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Ecosystem strategy

September 01, 2016


ALMOST 70 years after independence, global benchmarking indexes continue to rank many of Pakistan’s economic development indicators — including competitiveness, education and training, women’s participation and entrepreneurship — near the bottom.

Entrepreneurship is “one of the most important drivers of job creation and economic growth”, and governments everywhere are working to create an environment that nurtures and sustains its growth. Pakistan, however, lacks a formal ecosystem development strategy. With 1.7 million people entering the workforce each year, the primary objective of Pakistan’s ecosystem development strategy is to create jobs, which is also essential for socio-economic stability. The resulting private-sector expansion will support the formation of high-growth firms, stimulate the growth of (SMEs which account for 97pc of all jobs in emerging economies) and promote self-employment opportunities.

The ecosystem is a network of institutions and individuals within a defined geographical area representing the different elements of entrepreneurship, shaped by its underlying socio-cultural conditions, with resources that reflect its level of economic development.

Historically, Pakistan’s ecosystem development has emphasised capacity building and training, including business plan competitions, incubators and mentorship. And although the State Bank has led successful financial inclusion initiatives, sustainable entrepreneurial-led growth needs to be built on broader macro-level foundations with an initial focus on four areas:

MSP collaboration is a critical obligation of our business leaders.

• Entrepreneurship education develops personal skills that are equally beneficial to employers, and promotes the cultural acceptance of entrepreneurship as an alternate and viable career choice. It has three essential features: start at primary school, create a curriculum to identify skills and competencies for each education level, and develop a trained and certified teaching faculty. In the World Economic Forum’s (WEF) Global Compet­itiveness Index 2015-16, Pakistan ranks 112/140 in quality of education.

• Expanding women’s economic participation to harness the talents and contributions of the under-represented half of the population, and to address gender disparities for women’s economic empowerment, which also corresponds to Goal 5 of the UN’s SDGs. Pakistani women’s population to labour force participation ratio is 23pc (males 86pc) and only 4.8pc of women have accounts at financial institutions (South Asia average 37pc). Pakistan is ranked 141/142 in the WEF Global Gender Gap Report which measures gender equality. Across nine years of annual data from 2006 to 2014, Pakistan’s rank has always been among the bottom three.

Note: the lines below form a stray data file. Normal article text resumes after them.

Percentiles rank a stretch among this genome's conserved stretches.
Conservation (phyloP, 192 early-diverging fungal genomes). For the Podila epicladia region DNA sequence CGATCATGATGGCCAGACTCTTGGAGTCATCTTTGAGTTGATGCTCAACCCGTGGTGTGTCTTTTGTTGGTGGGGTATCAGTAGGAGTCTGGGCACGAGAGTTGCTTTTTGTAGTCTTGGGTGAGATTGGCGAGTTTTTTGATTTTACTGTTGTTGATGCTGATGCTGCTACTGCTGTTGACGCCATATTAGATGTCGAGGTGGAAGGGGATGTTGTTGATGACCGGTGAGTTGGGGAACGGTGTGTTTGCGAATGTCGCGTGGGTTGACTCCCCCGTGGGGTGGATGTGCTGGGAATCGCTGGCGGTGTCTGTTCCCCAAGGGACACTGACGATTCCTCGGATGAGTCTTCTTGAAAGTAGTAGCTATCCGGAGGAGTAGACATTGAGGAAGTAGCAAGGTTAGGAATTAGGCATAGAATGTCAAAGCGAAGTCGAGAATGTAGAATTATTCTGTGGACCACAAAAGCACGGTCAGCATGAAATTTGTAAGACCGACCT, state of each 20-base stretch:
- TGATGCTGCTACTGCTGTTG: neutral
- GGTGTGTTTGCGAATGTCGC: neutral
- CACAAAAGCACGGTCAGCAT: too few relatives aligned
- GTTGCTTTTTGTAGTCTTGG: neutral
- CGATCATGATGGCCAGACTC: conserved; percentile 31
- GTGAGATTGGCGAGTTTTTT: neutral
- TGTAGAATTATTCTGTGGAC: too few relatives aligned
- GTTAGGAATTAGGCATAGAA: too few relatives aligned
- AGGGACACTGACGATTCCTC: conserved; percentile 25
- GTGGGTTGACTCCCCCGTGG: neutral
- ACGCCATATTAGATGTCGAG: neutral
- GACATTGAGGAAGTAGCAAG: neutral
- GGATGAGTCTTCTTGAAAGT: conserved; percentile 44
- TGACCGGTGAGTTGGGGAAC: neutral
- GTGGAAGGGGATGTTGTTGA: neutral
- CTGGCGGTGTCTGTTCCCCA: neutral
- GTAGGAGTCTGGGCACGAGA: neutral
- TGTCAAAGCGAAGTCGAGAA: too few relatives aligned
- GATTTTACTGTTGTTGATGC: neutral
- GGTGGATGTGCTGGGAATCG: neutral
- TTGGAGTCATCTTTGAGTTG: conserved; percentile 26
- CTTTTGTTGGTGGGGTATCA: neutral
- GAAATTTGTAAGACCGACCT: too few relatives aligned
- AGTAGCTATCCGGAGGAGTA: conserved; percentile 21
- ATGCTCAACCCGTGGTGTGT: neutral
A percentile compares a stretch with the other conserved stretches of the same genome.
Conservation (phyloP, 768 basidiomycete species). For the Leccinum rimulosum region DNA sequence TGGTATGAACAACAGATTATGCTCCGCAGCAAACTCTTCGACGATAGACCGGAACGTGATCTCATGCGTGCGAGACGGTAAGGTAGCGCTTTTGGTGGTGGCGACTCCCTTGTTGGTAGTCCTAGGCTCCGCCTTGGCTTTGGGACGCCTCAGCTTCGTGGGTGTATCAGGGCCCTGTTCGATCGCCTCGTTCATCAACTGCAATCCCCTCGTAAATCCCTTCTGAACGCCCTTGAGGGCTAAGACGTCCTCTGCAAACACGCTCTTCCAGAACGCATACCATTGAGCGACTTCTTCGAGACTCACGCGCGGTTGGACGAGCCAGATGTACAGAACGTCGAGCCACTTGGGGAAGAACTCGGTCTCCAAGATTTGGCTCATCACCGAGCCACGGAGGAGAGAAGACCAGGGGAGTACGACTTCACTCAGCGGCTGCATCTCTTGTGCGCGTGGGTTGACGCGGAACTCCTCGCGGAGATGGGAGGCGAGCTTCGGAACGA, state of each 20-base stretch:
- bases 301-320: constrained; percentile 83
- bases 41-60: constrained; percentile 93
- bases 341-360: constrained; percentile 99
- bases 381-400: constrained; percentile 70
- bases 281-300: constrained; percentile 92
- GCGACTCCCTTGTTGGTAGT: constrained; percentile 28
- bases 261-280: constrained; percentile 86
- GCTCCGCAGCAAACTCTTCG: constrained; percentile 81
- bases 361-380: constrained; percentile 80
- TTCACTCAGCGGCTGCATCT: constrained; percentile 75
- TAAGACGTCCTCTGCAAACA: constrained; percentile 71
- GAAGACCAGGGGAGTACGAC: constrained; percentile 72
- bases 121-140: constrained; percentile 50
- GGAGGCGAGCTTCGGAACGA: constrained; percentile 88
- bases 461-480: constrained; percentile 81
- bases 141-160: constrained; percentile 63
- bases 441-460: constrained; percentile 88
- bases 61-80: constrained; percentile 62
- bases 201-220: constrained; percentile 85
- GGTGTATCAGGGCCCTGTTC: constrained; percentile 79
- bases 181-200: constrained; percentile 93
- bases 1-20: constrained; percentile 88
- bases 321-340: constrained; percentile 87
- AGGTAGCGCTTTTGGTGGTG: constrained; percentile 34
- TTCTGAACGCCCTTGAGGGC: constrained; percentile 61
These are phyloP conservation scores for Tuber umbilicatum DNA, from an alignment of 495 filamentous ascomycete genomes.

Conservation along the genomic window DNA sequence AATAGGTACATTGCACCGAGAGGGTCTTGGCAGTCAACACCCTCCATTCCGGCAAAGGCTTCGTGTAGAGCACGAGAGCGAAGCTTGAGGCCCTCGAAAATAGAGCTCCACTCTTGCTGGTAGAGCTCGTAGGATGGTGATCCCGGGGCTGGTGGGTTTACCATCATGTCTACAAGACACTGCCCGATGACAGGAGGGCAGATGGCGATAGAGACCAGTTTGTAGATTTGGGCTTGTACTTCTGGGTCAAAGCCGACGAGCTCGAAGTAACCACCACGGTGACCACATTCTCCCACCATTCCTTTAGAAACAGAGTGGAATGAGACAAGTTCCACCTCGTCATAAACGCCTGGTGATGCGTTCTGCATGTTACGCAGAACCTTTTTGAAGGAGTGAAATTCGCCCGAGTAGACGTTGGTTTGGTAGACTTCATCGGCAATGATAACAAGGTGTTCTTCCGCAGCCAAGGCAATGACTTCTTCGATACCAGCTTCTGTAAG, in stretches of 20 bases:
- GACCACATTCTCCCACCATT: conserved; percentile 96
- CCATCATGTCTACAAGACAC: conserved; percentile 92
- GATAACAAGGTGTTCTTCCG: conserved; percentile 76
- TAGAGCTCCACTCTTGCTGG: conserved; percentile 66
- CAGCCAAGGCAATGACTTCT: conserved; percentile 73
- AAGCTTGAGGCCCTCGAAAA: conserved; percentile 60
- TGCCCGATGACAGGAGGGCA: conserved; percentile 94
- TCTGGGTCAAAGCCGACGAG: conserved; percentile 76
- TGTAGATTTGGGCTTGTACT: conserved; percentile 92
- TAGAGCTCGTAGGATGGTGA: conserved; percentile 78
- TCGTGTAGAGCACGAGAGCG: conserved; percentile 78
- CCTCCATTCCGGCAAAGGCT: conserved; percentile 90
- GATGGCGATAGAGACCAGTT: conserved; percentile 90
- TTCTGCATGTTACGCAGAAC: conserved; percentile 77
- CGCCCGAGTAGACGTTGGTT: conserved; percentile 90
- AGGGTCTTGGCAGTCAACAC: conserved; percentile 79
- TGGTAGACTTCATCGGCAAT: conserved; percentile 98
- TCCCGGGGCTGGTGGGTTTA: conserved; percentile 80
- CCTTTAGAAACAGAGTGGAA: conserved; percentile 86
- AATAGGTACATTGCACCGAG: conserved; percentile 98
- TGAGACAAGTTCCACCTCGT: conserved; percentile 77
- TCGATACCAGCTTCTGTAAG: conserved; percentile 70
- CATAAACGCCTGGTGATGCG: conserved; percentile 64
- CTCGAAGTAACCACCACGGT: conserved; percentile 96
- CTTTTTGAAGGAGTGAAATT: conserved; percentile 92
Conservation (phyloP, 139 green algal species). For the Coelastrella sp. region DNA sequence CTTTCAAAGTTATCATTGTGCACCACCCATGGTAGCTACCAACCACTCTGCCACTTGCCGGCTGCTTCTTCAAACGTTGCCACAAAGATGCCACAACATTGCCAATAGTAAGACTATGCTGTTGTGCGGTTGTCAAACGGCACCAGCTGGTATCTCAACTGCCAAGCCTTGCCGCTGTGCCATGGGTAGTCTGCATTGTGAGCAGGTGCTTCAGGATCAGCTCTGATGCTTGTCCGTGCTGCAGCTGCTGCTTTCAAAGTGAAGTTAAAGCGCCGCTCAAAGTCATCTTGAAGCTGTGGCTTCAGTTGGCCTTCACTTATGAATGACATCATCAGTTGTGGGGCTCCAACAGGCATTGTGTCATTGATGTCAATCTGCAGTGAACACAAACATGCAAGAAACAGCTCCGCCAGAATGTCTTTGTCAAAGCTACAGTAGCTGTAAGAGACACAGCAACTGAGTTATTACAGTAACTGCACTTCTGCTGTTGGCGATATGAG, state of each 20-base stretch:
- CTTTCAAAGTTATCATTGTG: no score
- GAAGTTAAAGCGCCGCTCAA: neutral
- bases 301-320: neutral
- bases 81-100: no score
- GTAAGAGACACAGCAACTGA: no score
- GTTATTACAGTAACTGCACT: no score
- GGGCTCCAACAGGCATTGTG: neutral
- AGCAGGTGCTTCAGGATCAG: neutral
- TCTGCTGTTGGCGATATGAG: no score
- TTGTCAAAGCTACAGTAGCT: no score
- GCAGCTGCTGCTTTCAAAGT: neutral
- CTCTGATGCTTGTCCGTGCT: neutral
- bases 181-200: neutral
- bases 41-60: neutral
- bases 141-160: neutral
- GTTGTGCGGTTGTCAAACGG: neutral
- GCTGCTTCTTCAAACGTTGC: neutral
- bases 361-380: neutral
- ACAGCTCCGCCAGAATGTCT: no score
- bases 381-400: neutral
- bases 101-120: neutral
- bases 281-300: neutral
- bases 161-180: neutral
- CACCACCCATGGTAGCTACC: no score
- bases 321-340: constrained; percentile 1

• Regulatory reform to catalyse private-sector growth with better business regulations and to improve regulatory processes. Since 2003, the World Bank’s annual Doing Business (DB) reports have become the primary reference and benchmarking tool in 10 areas of business regulation. An analysis of 11 years of DB data has shown that economies implementing regulatory reforms or performing well on DB indicators generate multiple social and economic outcomes including attracting FDI, creating new firms and new jobs and improvements in rule of law. Although Pakistan’s DB rankings have been consistently poor, they have deteriorated from 110/189 in 2014 to 138/189 in 2016.

• Funding and finance for different stages of the business cycle, including seed capital and growth equity, and expanding financial inclusion. In a 2013 survey, Pakistani entrepreneurs rated funding and finance as the least available component of the entrepreneurial ecosystem. With only 13pc of the adult population having an account at a financial institution in 2014 (deve­loping economies ave­­­­rage 50pc), these statistics show a low level of financial inclusion and exp­lains the lack of a credit history that blocks financing for Pakistani entrepreneurs.

Policy instability has been a significant factor in Pakistan’s inability to develop and implement sustainable growth strategies. Now, however, SDG 17 provides mitigation for past failures by supporting “inclusive partnerships” for “a sustainable development agenda”, and establishes two critical features for implementing the ecosystem development strategy: 1) an industry-neutral institutional platform to drive the agenda and backed by the private sector; 2) multi-stakeholder partnerships (MSPs) of public- and private-sector businesses, academia and the different component organisations of civil society, collaborating to exchange ideas, developing recommendations, and engaging with government agencies for advocacy.

Increasingly, businesses worldwide are integrating MSP collaboration with their corporate citizenship roles because it promotes public participation and transparency in development initiatives. It is a critical obligation for Pakistan’s business leaders to do the same.

The writer is president of the National Entrepreneurship Working Group (NEW-G)

Published in Dawn September 1st, 2016